International arms dealer Viktor Bout, the so-called “Merchant of Death,” was convicted Wednesday in federal court in New York in a multimillion-dollar conspiracy to finance a fleet of aircraft to arm bloody conflicts and support rogue regimes worldwide.
A jury reached the verdict after deliberating a full day, convicting Bout on charges of conspiracy to kill Americans and U.S. officials, deliver anti-aircraft missiles and aid a terrorist organization. He faces life in prison at a sentencing hearing scheduled for Feb. 8.
Bout was arrested in Thailand on March 6, 2008, on an Interpol “red notice,” a warrant issued for those sought for prosecution by national jurisdictions. Red notices are circulated worldwide with a view to extradition.
His arrest culminated a U.S. Drug Enforcement Administration sting operation involving two undercover informants who posed as members of the Revolutionary Armed Forces of Colombia (FARC), a designated terrorist organization. FARC’s violent acts have included killings, kidnappings and bombings in Colombia of places frequented by Americans.
Handcuffed and wearing protective armor and a helmet, the former KGB agent was escorted to a chartered American aircraft at the Don Muang International Airport in Bangkok by 50 Thai police officers, including snipers, where he was handed over to six DEA agents for the trip to the U.S.
His court-ordered extradition angered Russian officials, who condemned the Thai government.
Bout had claimed in court documents that his March 2008 arrest by Royal Thai Police in Bangkok was illegal because a DEA agent had assisted in the apprehension. The Thai court rejected the claim.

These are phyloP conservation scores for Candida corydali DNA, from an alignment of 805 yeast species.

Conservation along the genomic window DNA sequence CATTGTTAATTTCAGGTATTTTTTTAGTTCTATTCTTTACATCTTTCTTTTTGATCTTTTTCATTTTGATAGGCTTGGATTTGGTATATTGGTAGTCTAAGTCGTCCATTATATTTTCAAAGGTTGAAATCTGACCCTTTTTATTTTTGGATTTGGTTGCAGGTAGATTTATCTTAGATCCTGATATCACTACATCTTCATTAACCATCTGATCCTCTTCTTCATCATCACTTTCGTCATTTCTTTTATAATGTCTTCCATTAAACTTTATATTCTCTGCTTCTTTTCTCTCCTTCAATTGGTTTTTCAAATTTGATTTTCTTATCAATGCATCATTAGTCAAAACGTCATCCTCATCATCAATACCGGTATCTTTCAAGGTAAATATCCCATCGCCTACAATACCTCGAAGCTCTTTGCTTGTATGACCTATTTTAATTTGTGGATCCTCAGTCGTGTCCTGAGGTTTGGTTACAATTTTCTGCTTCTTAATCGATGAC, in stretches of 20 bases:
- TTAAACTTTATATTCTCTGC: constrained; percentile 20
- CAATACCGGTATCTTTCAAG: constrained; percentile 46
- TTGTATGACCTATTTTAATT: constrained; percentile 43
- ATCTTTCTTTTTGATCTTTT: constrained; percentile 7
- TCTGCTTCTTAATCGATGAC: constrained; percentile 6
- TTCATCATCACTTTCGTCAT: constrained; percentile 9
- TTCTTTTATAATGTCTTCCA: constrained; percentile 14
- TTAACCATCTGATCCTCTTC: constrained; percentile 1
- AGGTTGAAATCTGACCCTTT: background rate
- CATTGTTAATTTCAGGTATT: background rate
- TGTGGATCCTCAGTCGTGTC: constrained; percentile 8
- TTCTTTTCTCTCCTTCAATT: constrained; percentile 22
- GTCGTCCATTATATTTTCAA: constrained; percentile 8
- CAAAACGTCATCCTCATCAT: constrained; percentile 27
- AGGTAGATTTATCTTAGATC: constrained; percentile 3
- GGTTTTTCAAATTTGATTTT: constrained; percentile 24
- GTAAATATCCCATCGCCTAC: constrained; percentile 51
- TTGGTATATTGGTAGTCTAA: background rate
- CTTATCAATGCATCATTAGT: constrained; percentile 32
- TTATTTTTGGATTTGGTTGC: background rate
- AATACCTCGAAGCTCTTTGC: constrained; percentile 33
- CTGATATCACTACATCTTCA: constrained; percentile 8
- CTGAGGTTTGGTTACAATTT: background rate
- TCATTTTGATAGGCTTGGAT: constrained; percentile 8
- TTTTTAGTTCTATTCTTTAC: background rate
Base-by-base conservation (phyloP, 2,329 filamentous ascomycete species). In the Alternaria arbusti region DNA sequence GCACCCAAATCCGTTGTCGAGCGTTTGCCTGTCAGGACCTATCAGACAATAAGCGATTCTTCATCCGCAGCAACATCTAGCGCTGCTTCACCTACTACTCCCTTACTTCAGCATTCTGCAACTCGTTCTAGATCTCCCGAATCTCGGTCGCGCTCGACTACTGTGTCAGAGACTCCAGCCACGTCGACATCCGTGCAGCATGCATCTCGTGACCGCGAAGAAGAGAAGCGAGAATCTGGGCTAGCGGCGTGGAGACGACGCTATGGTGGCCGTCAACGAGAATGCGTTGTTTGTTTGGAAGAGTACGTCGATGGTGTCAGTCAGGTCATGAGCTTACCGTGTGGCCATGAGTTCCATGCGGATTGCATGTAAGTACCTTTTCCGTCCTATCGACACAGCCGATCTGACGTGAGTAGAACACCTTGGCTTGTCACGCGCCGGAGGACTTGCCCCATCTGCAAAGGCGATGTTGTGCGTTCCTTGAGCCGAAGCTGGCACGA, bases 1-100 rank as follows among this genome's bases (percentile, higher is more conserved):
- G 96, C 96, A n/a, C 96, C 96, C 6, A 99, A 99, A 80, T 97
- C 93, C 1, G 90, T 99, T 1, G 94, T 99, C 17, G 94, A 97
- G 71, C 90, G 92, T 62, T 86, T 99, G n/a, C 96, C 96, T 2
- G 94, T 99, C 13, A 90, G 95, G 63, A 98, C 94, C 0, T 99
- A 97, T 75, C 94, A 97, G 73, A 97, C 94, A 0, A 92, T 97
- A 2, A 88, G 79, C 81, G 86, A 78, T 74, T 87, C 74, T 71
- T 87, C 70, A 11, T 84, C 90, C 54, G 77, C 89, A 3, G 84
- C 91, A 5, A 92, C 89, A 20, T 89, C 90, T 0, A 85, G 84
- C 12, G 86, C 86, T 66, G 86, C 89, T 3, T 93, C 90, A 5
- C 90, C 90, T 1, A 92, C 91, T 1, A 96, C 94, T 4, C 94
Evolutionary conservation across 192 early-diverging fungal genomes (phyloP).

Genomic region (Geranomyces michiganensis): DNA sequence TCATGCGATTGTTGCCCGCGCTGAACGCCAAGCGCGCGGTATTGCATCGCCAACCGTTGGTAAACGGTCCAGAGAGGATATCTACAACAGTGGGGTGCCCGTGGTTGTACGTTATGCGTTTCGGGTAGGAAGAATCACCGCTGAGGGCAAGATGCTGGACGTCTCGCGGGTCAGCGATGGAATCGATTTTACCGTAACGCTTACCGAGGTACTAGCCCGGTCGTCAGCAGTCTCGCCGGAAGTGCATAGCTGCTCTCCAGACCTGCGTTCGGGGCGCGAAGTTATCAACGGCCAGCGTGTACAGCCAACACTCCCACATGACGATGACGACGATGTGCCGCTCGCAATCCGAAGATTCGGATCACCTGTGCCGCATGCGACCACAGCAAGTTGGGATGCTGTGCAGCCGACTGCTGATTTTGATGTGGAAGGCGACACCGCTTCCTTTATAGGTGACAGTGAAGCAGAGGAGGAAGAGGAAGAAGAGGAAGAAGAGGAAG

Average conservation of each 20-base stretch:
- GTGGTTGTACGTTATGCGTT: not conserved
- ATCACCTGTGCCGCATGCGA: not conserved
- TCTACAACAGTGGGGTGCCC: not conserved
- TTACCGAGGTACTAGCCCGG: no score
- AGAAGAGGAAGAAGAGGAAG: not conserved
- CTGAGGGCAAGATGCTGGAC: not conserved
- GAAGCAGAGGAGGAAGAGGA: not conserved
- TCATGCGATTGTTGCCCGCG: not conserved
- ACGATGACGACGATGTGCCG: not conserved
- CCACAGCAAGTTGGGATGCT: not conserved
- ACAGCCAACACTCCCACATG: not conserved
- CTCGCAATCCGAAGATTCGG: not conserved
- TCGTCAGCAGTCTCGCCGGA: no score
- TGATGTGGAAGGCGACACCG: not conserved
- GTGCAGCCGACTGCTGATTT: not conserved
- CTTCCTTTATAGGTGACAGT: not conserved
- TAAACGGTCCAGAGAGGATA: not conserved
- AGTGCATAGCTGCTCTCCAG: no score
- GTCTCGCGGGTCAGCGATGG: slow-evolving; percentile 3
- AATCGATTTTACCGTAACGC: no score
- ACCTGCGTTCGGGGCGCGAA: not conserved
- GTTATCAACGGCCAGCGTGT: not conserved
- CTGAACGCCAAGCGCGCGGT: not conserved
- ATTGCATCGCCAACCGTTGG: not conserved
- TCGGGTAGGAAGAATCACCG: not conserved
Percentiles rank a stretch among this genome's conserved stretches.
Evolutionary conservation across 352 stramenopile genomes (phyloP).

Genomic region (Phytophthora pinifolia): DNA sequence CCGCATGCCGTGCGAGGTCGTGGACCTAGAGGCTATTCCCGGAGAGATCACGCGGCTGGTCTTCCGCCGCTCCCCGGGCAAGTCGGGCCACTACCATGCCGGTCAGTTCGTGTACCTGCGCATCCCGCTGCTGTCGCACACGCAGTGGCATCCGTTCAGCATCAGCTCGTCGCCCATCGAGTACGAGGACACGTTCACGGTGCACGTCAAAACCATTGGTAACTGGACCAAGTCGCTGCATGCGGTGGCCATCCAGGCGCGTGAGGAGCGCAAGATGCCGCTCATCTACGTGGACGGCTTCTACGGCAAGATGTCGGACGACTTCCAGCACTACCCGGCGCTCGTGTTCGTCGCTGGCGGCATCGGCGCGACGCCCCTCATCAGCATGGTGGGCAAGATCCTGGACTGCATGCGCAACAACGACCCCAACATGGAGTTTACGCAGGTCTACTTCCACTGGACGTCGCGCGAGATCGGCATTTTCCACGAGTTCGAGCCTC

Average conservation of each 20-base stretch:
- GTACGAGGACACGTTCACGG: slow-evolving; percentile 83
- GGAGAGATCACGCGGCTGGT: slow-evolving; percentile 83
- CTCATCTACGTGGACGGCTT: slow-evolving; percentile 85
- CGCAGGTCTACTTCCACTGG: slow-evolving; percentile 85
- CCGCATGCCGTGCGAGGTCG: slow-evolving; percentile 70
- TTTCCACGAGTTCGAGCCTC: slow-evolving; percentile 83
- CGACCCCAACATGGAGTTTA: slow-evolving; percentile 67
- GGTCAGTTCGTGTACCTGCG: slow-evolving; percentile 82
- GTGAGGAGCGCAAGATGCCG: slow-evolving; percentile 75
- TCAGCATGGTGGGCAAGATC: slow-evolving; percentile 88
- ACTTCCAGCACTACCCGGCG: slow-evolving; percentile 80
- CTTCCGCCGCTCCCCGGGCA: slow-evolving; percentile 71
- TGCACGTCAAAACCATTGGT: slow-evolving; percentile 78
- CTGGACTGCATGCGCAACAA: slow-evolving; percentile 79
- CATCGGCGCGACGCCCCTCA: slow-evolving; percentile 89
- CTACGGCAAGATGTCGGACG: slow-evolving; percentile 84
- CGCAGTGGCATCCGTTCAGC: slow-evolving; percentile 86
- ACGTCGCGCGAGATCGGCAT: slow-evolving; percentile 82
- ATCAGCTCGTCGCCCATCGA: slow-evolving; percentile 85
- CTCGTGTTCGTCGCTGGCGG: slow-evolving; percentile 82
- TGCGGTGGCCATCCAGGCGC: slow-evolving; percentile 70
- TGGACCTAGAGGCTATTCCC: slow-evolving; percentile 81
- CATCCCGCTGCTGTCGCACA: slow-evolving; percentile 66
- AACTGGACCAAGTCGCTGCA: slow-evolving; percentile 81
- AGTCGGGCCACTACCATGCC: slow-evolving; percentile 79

The 44-year-old arms dealer and an associate, Richard A. Chichakli, were accused of money laundering, wire fraud and conspiracy, along with charges of conspiring to purchase two aircraft from U.S. companies in violation of economic sanctions.
Described by U.S. intelligence officials as the world’s most powerful player in illegal arms trafficking, Bout was taken into custody by Thai police in his Bangkok hotel room - nabbed after talking with the undercover informants.
Authorities said Bout was seeking to sell millions of dollars worth of weapons, including surface-to-air missiles, and was apprehended in the final stages of making arrangements for the sale and shipment of the arms.
According to a criminal complaint, another Bout associate, Andrew Smulian, told the informants during a series of recorded meetings in Romania that Bout had 100 surface-to-air missiles available and could provide helicopters and armor-piercing rocket launchers. The complaint said Mr. Smulian spoke with Bout over a cellphone provided to him by the informants.
Bout shipped weapons and explosives to terrorist and rebel organizations worldwide, including the Taliban, and is thought to have supplied arms to Iraqi insurgents in their fight against the U.S. military through front companies and cargo airlifts.
In May 2006, when 200,000 AK-47 assault rifles turned up missing in transit from Bosnia to Iraq, one of Bout’s airlines was the carrier. The Treasury Department seized his cargo planes and froze other assets in 2006.
© Copyright 2013 The Washington Times, LLC. Click here for reprint permission.
Jerry Seper is the investigative editor for The Washington Times.
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